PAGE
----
PAP, CHAP, or both can be enabled. If both methods are enabled, the first method specified is requested during link negotiation. If the peer suggests using the second method or simply refuses the first method, the second method should be tried.
126.96.36.199 – Configuring PPP with Authentication
188.8.131.52 – Packet Tracer – Configuring PAP and CHAP Authentication
184.108.40.206 – Lab – Configuring Basic PPP with Authentication
2.4 – Troubleshoot WAN Connectivity
2.4.1 – Troubleshoot PPP
220.127.116.11 – Troubleshooting PPP Serial Encapsulation
debugcommand must not be used as a monitoring tool
meant to be used for a short period of time for troubleshooting
can consume a significant amount of resources
18.104.22.168 – Debug PPP
22.214.171.124 – Troubleshooting a PPP Configuration with Authentication
In the last line, the code 4 means that a failure has occurred. Other code values are as follows:
1 – Challenge 2 – Response 3 – Success 4 – Failure
id – 3 is the ID number per LCP packet format len – 48 is the packet length without the header
126.96.36.199 – Packet Tracer -Troubleshooting a PPP Configuration with Authentication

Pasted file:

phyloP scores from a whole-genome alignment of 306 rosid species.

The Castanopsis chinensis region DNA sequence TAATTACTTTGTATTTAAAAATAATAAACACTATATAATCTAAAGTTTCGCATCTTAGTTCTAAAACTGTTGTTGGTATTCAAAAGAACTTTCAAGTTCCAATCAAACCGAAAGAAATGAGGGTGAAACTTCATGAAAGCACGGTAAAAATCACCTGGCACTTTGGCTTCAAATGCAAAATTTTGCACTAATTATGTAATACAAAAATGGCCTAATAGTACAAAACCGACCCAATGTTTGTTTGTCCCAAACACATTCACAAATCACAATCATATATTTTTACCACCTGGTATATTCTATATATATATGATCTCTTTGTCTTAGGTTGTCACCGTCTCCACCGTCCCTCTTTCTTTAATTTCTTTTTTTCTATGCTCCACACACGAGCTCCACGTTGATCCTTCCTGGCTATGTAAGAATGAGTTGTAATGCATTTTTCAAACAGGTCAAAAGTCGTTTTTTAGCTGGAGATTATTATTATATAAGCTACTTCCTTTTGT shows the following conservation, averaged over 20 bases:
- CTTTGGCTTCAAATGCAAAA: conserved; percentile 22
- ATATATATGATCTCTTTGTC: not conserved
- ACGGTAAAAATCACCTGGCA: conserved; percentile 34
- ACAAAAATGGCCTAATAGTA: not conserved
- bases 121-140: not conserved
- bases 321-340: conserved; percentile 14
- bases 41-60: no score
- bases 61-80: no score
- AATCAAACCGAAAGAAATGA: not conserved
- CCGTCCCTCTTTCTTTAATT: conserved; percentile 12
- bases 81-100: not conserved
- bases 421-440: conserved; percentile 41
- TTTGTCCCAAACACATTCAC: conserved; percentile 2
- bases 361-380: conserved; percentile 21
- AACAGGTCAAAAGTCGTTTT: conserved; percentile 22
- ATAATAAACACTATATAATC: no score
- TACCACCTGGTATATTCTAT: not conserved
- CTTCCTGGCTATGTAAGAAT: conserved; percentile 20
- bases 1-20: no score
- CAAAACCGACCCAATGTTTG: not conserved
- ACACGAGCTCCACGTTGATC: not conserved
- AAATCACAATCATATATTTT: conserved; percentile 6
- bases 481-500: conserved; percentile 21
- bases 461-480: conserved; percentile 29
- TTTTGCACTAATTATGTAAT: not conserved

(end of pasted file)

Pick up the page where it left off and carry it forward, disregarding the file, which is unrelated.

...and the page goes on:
188.8.131.52 – Lab – Troubleshooting Basic PPP with Authentication
2.5 – Summary
2.5.1 – Conclusion
184.108.40.206 – Packet Tracer –Skills Integration Challenge
- Configure HDLC encapsulation.
- Explain how PPP operates across a point-to-point serial link.
- Configure PPP encapsulation.
- Troubleshoot PPP
New Terms and Commands
|•High-Level Data Link Control (HDLC)
•Point-to-Point Protocol (PPP)
•RS-232 serial ports
•Universal Serial Bus (USB) interfaces
•digital signal level (DS)
•Password Authentication Protocol (PAP)
•Challenge Handshake Authentication Protocol (CHAP)
•Serial Line Internet Protocol (SLIP)
•Link Access Procedure, Balanced (LAPB)
•Synchronous Data Link Control (SDLC)
•Carrier Detect (CD) signal
•Link Control Protocol (LCP)
•Network Control Protocols (NCPs)
•link quality management (LQM)
•IP Control Protocol (IPCP)
•IPv6 uses IPv6 Control Protocol (IPv6CP)
•Message Digest 5 (MD5)